The Montessori Method

We have a Montessori approach in both our Butterfly Room and our Grasshopper Room.  Dr. Maria Montessori’s philosophy of education is based on her theory that all children display within themselves the person they will become. Both of our classrooms provide the environment and materials that the child needs for his/her personal development, which allows the child the freedom to choose their activities according to their own personal interests and readiness in a non-competitive environment.

Dr. Montessori believed that every person must educate himself: that a teacher is merely there to provide information and to guide a student through the learning environment. She felt, therefore, that the goal of early childhood education should be to create a child's curiosity, a love for knowledge and a strong desire to learn.

 The Montessori curriculum is set out into five areas of learning:


  • Practical Life - The exercises for practical life are designed to teach the child to function in their own environment by teaching them how to interact with the things around them. The practical life area prepares the child indirectly for all other areas of the curriculum with order, concentration, coordination and independence. Activities are designed to be child-sized so that they can become confident in their life skills. The repetitive motion used within the works lead to a deeper concentration level, which is essential for later learning Practical life exercises include pouring, sorting, food preparation, care of self (hand washing, teeth brushing), care of the environment (table washing, sweeping the floor, dusting, polishing).


  • Language - The language exercises train the child to focus on sounds and noises and to discriminate between them. Writing is included in the language area of the classroom. Work with the Sandpaper Letters ensures that the child develops phonic awareness through tracing the letter, seeing the letter and hearing the sound. The Insets for Design ensure that the child is developing accurate pencil control for later writing skills. The Large Moveable Alphabet encourages the child to begin simple word building. All other materials help to support and develop basic grammar, language and reading skills.


  • Sensorial - The sensorial exercises deal with developing the five senses. By developing the five senses, the child develops intelligence and independence. The sensorial materials develop and refine the senses of sight, sound, touch, taste and smell. They provide the child with the basis of pre-mathematical and language skills. The Montessori Sensorial area uses concrete means to refine the child's senses. To distinguish between big and small, the child holds the Pink Cubes (Pink Tower) to feel the difference between the two dimensions of size. Short and long are taught when the child holds the red rods at the ends. The sense of sound is enhanced as the child first learns sound/no sound, then matches the sound cylinders. The sense of touch is enhanced with the touch boards. 3-D shapes are held in the hands, 2-D shapes are traced with fingers, then created out of triangles. Skills mastered here allow the child to better appreciate their world, while also preparing them for later math studies.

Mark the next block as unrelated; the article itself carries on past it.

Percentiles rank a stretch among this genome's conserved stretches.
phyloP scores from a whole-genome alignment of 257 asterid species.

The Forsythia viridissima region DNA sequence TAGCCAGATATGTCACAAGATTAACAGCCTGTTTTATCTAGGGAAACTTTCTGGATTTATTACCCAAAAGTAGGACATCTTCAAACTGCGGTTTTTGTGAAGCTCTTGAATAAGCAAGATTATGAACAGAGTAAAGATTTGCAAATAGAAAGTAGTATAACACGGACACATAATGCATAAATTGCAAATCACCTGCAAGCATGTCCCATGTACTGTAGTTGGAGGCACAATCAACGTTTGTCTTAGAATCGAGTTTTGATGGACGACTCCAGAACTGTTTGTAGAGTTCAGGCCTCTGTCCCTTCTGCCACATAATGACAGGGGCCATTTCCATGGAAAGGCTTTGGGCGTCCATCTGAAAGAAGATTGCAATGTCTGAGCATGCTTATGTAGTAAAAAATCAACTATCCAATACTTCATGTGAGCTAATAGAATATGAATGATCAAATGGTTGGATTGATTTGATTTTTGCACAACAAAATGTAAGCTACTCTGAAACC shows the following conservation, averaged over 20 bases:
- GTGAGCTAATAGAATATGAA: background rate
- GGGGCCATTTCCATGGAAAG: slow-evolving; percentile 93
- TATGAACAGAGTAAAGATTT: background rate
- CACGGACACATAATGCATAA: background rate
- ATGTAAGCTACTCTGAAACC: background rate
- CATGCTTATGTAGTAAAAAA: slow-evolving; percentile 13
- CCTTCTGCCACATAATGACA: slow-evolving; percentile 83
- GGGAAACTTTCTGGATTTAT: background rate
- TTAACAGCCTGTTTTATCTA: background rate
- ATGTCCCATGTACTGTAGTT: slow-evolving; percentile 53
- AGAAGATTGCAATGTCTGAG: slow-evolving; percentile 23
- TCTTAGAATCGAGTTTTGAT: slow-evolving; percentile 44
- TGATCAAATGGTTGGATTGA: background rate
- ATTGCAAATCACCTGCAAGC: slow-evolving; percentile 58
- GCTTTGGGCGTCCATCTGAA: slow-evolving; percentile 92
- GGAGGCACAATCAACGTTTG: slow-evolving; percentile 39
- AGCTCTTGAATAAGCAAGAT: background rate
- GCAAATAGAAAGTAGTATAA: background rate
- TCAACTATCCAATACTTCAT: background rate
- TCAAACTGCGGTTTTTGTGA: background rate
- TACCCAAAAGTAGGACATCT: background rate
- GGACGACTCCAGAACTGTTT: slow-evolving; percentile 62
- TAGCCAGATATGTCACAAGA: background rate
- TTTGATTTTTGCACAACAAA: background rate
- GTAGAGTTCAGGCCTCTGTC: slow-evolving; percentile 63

• Mathematics  - Montessori math is all hands-on. Children learn quantities by physically holding those quantities in their hands and looking at how long counter rows become. Bead bars that represent 1-10 are used when creating larger quantities, to aid familiarity and memorization. The golden beads represent 1, 10, 100, and 1000, and clearly demonstrate the difference between them. All of these bead bars and golden beads can then be used to teach children as young as four how to create and read quantities up to 9999. They are also used to teach children as young as five how to add, multiply, divide, and subtract. Special units use manipulatives to teach fractions, time, measurement, and money.


  • Cultural  - Cultural subjects include history, geography, art, physical science, cosmology, music and physical movement. The aim of studying culture is to allow the child to experience their place in the universe. They begin by exploring similarities between their culture and others, and then have appreciation and respect for differences. They learn how all beings are fundamentally related and discover ways to feel they are significant beings in this world. Through topic work the children will also have an opportunity to explore foreign languages and different cultures.